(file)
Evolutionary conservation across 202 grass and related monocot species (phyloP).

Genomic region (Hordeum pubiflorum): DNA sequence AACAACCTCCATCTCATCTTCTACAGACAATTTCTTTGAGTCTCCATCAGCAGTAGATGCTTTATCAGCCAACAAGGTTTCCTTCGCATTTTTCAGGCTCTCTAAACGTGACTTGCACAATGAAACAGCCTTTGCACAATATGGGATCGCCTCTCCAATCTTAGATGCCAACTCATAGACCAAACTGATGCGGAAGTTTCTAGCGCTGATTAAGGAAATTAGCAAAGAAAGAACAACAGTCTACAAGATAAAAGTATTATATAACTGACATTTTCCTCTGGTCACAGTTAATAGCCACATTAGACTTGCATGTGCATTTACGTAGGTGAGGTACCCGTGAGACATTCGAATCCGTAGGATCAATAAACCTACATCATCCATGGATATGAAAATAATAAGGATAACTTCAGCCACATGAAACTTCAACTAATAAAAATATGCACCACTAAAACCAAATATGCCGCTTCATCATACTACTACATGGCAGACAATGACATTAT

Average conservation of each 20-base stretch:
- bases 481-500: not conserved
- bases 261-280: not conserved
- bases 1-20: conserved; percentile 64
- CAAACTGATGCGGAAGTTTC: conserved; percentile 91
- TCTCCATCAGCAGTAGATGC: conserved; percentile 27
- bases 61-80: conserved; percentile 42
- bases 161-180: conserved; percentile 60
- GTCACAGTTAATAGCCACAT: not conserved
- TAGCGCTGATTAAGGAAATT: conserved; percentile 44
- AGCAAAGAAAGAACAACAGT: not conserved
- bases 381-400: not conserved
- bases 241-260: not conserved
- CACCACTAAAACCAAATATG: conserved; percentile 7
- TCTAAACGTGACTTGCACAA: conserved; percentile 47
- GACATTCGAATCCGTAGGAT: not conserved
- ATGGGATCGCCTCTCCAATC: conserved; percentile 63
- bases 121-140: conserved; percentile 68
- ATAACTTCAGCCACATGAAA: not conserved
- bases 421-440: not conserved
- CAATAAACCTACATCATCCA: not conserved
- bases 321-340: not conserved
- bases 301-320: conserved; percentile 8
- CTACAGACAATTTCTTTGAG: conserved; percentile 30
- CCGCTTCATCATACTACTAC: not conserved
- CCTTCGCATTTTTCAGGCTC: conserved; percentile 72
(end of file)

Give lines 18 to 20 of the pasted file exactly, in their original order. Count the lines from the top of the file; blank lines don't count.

- GACATTCGAATCCGTAGGAT: not conserved
- ATGGGATCGCCTCTCCAATC: conserved; percentile 63
- bases 121-140: conserved; percentile 68